Lorenz Kueng, Evgeny Yakovlev, 10 September 2014
Understanding consumer behaviour is crucial for many economic questions. This column looks at the persistence of consumer habits towards alcohol among Russian males. Beer sales expanded rapidly after the collapse of the Soviet Union both in levels and relative to vodka sales, driven mainly by the beer consumption of cohorts born in the 1980s and 1990s. The authors estimate that this trend will reduce the male mortality rate in Russia by one quarter in the next 20 years.
Yuriy Gorodnichenko, Gérard Roland, 04 September 2014
With the crisis in Ukraine escalating further, the question on everyone’s mind is when and how peace can be restored. This column describes three different scenarios where Ukraine continues fighting with or without economic and military help from the West. The authors suggest that though Russia’s chances of winning are small, the policy response of the West could be essential in resolving the conflict quickly.
Aasim Husain, Anna Ilyina, Li Zeng, 29 August 2014
The conflict in Ukraine and the sanctions against Russia have already affected the Russian financial markets. This column discusses the repercussions for the rest of Europe of possible disruptions in the trade and financial flows with Russia. Eastern European countries could be seriously affected by a slowdown in the Russian economy due to their close links with Russia. Western countries – despite having looser links with it – could also experience significant effects.
Thorvaldur Gylfason, Inmaculada Martínez-Zarzoso, Per Wijkman, 14 June 2014
The Ukraine saw EU soft power met by Russian hard power. This column argues that the EU should counter this hard power using trade policy, among other policies. EU members should agree a common policy and seek support from others to execute this policy. To date, the EU’s response has been too little, too late.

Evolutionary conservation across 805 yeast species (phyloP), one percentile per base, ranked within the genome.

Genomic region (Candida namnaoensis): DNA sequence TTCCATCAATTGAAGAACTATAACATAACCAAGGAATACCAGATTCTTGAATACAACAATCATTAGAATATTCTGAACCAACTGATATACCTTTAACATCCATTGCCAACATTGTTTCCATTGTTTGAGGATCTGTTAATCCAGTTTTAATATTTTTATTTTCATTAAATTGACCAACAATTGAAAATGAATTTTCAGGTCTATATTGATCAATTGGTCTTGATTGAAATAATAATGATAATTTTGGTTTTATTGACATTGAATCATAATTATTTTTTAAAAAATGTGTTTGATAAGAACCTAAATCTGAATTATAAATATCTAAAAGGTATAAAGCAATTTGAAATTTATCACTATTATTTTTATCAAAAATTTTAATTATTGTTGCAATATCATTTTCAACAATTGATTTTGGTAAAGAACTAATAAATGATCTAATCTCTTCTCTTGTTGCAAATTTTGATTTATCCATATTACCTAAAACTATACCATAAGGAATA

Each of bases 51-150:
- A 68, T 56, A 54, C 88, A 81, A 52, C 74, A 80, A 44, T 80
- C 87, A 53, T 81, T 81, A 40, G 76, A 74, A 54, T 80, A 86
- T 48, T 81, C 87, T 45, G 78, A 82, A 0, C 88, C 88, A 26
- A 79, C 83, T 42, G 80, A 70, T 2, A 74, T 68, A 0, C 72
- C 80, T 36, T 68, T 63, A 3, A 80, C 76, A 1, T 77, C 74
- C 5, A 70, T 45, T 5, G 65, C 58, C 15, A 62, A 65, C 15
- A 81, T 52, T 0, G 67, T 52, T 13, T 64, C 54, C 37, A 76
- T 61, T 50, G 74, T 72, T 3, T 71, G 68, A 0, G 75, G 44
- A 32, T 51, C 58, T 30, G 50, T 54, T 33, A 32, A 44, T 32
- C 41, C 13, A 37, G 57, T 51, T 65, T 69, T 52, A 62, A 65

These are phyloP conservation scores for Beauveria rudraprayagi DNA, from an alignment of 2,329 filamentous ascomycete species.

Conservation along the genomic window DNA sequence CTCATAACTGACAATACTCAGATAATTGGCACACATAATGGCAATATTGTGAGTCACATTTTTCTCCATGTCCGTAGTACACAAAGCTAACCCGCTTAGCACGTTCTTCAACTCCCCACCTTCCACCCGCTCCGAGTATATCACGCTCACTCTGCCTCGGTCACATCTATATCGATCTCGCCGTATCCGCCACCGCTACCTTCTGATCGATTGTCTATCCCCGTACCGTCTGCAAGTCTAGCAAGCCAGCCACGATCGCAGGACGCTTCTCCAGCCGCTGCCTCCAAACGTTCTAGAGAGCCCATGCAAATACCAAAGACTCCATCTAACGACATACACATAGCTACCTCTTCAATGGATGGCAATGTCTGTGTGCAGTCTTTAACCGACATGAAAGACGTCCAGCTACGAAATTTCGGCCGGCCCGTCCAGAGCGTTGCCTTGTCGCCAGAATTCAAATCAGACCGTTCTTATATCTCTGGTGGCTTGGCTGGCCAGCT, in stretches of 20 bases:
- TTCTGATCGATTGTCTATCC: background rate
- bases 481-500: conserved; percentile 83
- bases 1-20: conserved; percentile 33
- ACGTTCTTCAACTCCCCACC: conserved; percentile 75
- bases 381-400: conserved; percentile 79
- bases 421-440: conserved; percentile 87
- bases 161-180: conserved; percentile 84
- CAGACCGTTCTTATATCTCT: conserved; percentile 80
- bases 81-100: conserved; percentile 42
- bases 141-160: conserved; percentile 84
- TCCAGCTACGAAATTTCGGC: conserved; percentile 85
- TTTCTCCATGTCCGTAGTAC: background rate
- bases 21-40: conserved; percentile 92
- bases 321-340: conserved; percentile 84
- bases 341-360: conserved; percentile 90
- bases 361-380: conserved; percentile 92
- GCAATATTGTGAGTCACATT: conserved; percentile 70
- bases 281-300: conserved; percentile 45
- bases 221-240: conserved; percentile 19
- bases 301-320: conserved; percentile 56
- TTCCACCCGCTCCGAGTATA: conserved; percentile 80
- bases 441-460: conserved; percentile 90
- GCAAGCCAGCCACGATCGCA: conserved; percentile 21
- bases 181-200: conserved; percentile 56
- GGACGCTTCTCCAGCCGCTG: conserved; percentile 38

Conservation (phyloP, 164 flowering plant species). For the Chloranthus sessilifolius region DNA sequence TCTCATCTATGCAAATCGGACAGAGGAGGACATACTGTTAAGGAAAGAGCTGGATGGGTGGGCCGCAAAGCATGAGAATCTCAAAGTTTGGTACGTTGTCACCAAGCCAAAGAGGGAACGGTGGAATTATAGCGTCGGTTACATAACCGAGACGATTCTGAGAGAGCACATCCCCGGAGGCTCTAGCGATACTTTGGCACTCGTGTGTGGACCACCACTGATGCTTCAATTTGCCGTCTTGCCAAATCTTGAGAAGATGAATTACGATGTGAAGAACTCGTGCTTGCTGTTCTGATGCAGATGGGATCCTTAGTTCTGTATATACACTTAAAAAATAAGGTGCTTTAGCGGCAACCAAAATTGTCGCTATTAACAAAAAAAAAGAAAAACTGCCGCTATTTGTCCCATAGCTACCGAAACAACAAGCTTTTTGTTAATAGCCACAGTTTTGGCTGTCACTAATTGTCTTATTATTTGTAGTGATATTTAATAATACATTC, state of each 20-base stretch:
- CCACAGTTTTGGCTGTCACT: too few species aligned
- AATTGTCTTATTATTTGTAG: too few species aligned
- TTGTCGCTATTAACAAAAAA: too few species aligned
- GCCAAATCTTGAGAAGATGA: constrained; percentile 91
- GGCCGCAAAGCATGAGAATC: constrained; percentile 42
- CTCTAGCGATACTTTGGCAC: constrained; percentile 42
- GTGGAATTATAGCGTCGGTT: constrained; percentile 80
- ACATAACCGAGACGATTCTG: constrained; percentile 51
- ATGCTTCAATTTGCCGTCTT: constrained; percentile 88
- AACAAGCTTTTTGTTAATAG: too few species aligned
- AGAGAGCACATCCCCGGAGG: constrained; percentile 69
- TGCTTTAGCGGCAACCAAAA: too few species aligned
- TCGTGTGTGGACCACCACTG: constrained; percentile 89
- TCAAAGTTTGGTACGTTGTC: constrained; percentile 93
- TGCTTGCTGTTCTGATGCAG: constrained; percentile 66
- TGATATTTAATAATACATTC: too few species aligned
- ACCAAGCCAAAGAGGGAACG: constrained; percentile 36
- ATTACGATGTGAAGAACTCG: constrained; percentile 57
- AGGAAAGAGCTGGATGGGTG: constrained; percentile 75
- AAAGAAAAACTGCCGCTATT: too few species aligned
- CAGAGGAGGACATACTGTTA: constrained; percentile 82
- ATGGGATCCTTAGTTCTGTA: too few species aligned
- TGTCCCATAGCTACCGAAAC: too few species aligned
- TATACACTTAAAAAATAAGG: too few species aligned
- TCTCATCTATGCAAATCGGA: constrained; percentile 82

Peter van Bergeijk, 25 April 2014
In reaction to the Crimean crisis, the EU imposed certain sanctions on Russia. Russia responded by blacklisting EU and US officials. This column discusses the comparative vulnerability of the EU and Russia amid this tit for tat pattern. In purely economic terms, the EU is in a much better position than Russia. However, political regimes also matter. The autocracy score for Russia dampens the impact that the economic sanctions would have politically. The democratic nature of the European governments would translate the sanctions imposed by Russia into great political pressure for the EU. This makes the Russian tit for tat threat realistic.
Alvaro González, Leonardo Iacovone, Hari Subhash, 12 February 2014
Growth in Russia comes from few natural-resource-linked sectors and to a few firms; the economy is currently less diversified than it was during the Soviet times. This column presents evidence that the emergence of new firms is not the binding constraint on diversification: it is the poor survival odds of new firms, created by long, deep Russian economic slumps. More competition would help to drive out less efficient, older firms, and create space for young and efficient ones to survive and thrive.
Thorvaldur Gylfason, Per Wijkman, 25 January 2014
The EU’s Eastern Partnership is currently in turmoil. Armenia and Ukraine – two of the four partner countries (which also include Moldova and Georgia) did not initial association agreements. This column discusses the role of Russia in discouraging such negotiations. The soft power of the EU was apparently no match for the hard power of Russia in the cases of Armenia and Ukraine. A successful partnership would require peaceful international relations between the four partners, and solving their conflicts with Russia.